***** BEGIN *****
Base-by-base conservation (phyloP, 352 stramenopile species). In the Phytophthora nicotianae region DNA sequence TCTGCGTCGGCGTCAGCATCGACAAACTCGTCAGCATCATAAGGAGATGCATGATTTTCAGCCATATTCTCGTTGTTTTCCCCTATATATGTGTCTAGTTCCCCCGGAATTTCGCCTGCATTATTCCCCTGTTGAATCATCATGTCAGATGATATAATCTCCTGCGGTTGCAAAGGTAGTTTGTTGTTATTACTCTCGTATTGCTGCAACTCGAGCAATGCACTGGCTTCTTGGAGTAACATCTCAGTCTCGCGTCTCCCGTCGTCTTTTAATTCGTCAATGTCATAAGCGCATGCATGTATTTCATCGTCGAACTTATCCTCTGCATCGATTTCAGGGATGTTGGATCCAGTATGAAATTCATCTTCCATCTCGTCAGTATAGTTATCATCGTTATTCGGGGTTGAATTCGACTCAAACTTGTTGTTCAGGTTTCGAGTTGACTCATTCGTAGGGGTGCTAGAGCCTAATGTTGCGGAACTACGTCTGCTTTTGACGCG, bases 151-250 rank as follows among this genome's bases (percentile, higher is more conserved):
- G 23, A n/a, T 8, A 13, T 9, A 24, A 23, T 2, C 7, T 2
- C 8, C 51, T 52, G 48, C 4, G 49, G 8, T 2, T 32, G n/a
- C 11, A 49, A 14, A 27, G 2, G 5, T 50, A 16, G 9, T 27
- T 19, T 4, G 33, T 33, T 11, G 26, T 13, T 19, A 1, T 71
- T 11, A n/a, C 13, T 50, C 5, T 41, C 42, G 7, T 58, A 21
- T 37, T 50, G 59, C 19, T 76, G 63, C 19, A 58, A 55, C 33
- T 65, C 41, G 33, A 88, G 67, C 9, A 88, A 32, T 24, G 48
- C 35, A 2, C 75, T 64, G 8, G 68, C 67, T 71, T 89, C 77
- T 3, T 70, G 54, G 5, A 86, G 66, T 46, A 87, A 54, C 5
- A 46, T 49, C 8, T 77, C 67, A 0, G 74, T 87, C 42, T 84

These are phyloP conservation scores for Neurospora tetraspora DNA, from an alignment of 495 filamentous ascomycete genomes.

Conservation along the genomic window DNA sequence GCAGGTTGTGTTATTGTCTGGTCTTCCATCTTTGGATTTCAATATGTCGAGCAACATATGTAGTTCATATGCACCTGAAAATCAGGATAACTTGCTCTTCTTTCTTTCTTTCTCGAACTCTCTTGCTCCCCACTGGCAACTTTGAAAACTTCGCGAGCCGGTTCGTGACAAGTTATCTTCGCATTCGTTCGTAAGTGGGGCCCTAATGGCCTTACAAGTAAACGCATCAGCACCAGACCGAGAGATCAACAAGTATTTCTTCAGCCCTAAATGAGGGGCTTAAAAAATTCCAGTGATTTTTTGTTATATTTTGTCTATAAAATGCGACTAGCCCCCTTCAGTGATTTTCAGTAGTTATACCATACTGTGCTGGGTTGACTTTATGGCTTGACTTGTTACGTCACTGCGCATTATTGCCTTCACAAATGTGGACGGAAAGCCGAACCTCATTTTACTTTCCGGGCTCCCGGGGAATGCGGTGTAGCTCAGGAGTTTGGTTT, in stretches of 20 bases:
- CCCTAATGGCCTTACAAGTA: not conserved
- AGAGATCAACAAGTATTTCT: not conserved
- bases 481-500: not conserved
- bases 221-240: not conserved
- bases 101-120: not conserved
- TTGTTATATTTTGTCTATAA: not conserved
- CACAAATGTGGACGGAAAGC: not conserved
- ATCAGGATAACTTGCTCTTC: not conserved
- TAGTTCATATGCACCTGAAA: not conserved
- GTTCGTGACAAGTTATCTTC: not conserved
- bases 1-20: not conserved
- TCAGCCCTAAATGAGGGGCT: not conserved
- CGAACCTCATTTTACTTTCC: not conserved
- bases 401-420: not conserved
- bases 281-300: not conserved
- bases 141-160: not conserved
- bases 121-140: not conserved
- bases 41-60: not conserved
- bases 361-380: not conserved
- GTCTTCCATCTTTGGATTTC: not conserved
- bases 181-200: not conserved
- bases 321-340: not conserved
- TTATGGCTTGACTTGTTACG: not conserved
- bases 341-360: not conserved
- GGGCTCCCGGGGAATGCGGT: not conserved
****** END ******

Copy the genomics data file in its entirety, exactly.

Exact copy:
Base-by-base conservation (phyloP, 352 stramenopile species). In the Phytophthora nicotianae region DNA sequence TCTGCGTCGGCGTCAGCATCGACAAACTCGTCAGCATCATAAGGAGATGCATGATTTTCAGCCATATTCTCGTTGTTTTCCCCTATATATGTGTCTAGTTCCCCCGGAATTTCGCCTGCATTATTCCCCTGTTGAATCATCATGTCAGATGATATAATCTCCTGCGGTTGCAAAGGTAGTTTGTTGTTATTACTCTCGTATTGCTGCAACTCGAGCAATGCACTGGCTTCTTGGAGTAACATCTCAGTCTCGCGTCTCCCGTCGTCTTTTAATTCGTCAATGTCATAAGCGCATGCATGTATTTCATCGTCGAACTTATCCTCTGCATCGATTTCAGGGATGTTGGATCCAGTATGAAATTCATCTTCCATCTCGTCAGTATAGTTATCATCGTTATTCGGGGTTGAATTCGACTCAAACTTGTTGTTCAGGTTTCGAGTTGACTCATTCGTAGGGGTGCTAGAGCCTAATGTTGCGGAACTACGTCTGCTTTTGACGCG, bases 151-250 rank as follows among this genome's bases (percentile, higher is more conserved):
- G 23, A n/a, T 8, A 13, T 9, A 24, A 23, T 2, C 7, T 2
- C 8, C 51, T 52, G 48, C 4, G 49, G 8, T 2, T 32, G n/a
- C 11, A 49, A 14, A 27, G 2, G 5, T 50, A 16, G 9, T 27
- T 19, T 4, G 33, T 33, T 11, G 26, T 13, T 19, A 1, T 71
- T 11, A n/a, C 13, T 50, C 5, T 41, C 42, G 7, T 58, A 21
- T 37, T 50, G 59, C 19, T 76, G 63, C 19, A 58, A 55, C 33
- T 65, C 41, G 33, A 88, G 67, C 9, A 88, A 32, T 24, G 48
- C 35, A 2, C 75, T 64, G 8, G 68, C 67, T 71, T 89, C 77
- T 3, T 70, G 54, G 5, A 86, G 66, T 46, A 87, A 54, C 5
- A 46, T 49, C 8, T 77, C 67, A 0, G 74, T 87, C 42, T 84

These are phyloP conservation scores for Neurospora tetraspora DNA, from an alignment of 495 filamentous ascomycete genomes.

Conservation along the genomic window DNA sequence GCAGGTTGTGTTATTGTCTGGTCTTCCATCTTTGGATTTCAATATGTCGAGCAACATATGTAGTTCATATGCACCTGAAAATCAGGATAACTTGCTCTTCTTTCTTTCTTTCTCGAACTCTCTTGCTCCCCACTGGCAACTTTGAAAACTTCGCGAGCCGGTTCGTGACAAGTTATCTTCGCATTCGTTCGTAAGTGGGGCCCTAATGGCCTTACAAGTAAACGCATCAGCACCAGACCGAGAGATCAACAAGTATTTCTTCAGCCCTAAATGAGGGGCTTAAAAAATTCCAGTGATTTTTTGTTATATTTTGTCTATAAAATGCGACTAGCCCCCTTCAGTGATTTTCAGTAGTTATACCATACTGTGCTGGGTTGACTTTATGGCTTGACTTGTTACGTCACTGCGCATTATTGCCTTCACAAATGTGGACGGAAAGCCGAACCTCATTTTACTTTCCGGGCTCCCGGGGAATGCGGTGTAGCTCAGGAGTTTGGTTT, in stretches of 20 bases:
- CCCTAATGGCCTTACAAGTA: not conserved
- AGAGATCAACAAGTATTTCT: not conserved
- bases 481-500: not conserved
- bases 221-240: not conserved
- bases 101-120: not conserved
- TTGTTATATTTTGTCTATAA: not conserved
- CACAAATGTGGACGGAAAGC: not conserved
- ATCAGGATAACTTGCTCTTC: not conserved
- TAGTTCATATGCACCTGAAA: not conserved
- GTTCGTGACAAGTTATCTTC: not conserved
- bases 1-20: not conserved
- TCAGCCCTAAATGAGGGGCT: not conserved
- CGAACCTCATTTTACTTTCC: not conserved
- bases 401-420: not conserved
- bases 281-300: not conserved
- bases 141-160: not conserved
- bases 121-140: not conserved
- bases 41-60: not conserved
- bases 361-380: not conserved
- GTCTTCCATCTTTGGATTTC: not conserved
- bases 181-200: not conserved
- bases 321-340: not conserved
- TTATGGCTTGACTTGTTACG: not conserved
- bases 341-360: not conserved
- GGGCTCCCGGGGAATGCGGT: not conserved